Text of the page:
Lawson: No place in workplace for Uber sexual harassment

Angelica Lawson

Unwanted sexual advances have been a part of our society for far too long, and too many people have been subjected to these unwanted advances.

Sexual harassment is never OK, and, as many of us are getting ready to enter the workforce, it’s important to know how to protect yourself in case you ever experience it. 

Uber has been making headlines in a negative way, sparking the trending hashtag #deleteuber.

It first surfaced when an ill-timed promotion was tweeted during a New York City taxi strike after President Donald Trump issued his executive order on immigration. 

The hashtag is trending again because a former employee, Susan Fowler, said in a blog post that Uber did not properly handle her workplace sexual harassment claims.

Fowler said Uber human resources and her direct supervisors did not want to take the necessary disciplinary actions to ensure her workplace was comfortable and free of hostility.

The person who made the unwanted sexual advances had a gleaming record, Fowler said, and the higher-ups at Uber did not want to blemish his work record with a sexual harassment complaint.

Fowler heard similar stories from other co-workers and decided to leave Uber.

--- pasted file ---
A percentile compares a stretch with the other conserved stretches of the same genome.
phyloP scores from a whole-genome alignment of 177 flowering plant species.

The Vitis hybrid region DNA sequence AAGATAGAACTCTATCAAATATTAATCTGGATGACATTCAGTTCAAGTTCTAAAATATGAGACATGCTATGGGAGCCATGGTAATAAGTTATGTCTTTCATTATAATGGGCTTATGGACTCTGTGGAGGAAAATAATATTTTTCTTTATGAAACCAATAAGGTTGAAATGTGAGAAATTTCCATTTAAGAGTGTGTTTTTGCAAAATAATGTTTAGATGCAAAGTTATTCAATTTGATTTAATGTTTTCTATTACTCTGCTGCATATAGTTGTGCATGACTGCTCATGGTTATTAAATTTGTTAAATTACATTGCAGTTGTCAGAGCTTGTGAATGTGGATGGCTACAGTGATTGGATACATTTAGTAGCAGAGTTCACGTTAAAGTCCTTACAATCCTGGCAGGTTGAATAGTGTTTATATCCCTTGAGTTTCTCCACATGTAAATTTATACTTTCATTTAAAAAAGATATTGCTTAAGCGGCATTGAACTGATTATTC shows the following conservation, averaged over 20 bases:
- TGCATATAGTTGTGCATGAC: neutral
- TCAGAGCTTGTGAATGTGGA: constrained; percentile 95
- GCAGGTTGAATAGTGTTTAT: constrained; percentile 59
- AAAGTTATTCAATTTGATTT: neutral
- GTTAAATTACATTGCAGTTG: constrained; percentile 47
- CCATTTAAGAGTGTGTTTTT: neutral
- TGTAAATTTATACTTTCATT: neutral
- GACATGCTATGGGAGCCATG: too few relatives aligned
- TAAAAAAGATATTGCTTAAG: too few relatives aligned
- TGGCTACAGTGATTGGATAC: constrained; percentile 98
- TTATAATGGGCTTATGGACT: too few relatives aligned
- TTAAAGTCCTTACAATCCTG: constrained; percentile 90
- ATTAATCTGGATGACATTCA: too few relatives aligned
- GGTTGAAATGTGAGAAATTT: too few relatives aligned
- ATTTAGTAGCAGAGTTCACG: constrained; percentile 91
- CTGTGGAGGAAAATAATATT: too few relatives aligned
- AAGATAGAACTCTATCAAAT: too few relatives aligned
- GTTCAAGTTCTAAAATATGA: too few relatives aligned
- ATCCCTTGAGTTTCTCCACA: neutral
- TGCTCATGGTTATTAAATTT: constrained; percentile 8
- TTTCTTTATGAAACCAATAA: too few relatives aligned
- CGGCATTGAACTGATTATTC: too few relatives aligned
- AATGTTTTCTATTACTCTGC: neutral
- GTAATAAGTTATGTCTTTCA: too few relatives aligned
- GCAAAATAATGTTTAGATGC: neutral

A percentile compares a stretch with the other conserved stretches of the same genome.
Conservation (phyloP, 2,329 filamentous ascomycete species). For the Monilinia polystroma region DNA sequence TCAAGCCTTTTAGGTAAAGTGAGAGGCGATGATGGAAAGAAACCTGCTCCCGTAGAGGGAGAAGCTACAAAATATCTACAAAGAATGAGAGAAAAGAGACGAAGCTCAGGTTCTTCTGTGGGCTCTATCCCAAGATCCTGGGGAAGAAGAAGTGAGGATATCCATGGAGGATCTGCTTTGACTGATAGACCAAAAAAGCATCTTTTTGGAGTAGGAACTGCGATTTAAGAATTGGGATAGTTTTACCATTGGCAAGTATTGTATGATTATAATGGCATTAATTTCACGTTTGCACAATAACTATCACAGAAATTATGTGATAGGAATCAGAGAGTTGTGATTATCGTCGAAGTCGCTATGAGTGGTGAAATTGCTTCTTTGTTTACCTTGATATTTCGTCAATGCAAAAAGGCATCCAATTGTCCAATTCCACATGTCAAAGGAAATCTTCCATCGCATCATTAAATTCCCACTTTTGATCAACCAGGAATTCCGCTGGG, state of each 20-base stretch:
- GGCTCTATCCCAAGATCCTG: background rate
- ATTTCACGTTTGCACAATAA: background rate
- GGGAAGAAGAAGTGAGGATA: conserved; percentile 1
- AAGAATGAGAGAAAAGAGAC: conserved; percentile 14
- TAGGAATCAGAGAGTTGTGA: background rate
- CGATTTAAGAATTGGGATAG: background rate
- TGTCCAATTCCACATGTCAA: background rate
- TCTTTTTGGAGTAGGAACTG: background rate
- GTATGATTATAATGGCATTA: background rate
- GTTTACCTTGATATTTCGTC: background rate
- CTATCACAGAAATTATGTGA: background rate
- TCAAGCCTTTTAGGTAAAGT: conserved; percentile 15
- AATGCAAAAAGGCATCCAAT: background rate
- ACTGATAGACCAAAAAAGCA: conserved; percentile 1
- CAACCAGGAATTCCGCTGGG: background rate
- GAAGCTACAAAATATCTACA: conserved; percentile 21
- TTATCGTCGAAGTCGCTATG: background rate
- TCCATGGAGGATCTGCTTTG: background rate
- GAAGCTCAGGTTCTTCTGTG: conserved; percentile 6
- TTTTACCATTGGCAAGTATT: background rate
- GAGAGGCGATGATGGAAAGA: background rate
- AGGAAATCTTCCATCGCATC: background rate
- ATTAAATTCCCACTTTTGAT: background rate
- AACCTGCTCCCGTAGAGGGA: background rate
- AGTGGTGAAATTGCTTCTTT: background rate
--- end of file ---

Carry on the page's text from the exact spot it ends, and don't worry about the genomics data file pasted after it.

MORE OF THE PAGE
As students graduate and start new careers, it is important that we know our rights and how to protect ourselves in these types of situations, because no one should feel uncomfortable or threatened in their workplace. 

In class, we learn the protocols that must be followed when harassment occurs, including contacting your immediate supervisor, letting them know what happened and filing an official complaint.

If these steps don’t work, the next step is reporting the harassment to someone in human resources and telling them you already launched a complaint with your immediate supervisor.

Filing a complaint with the Equal Opportunity Employment Commission is beneficial as well. It can protect you from retaliation from your employer and make it easier for you to make a case against the employer.

The person who harassed you should be disciplined, and the harassment should come to an end. If it does not stop and management retaliates against you, the next step is to consult a lawyer about your rights.

Sexual harassment should never be tolerated. Unfortunately, there are people who do not have respect for their co-workers and choose to violate them. You do not have to put up with these behaviors. Your workplace’s human resources department should be your No. 1 defense, but if it fails, you have to know your rights or get in touch with someone who does so you can protect yourself.

Unfortunately, Fowler chose to leave her position at Uber because she did not feel comfortable there and decided that seeking other employment was in her best interest.

Uber did not handle this case correctly. The company’s CEO, Travis Kalanick, said there will be an investigation into the claims by Fowler, but the damage is already done.

Hopefully, because of Fowler’s courage to publicly write about her experience, Uber and other companies will take these claims seriously and protect all of their employees.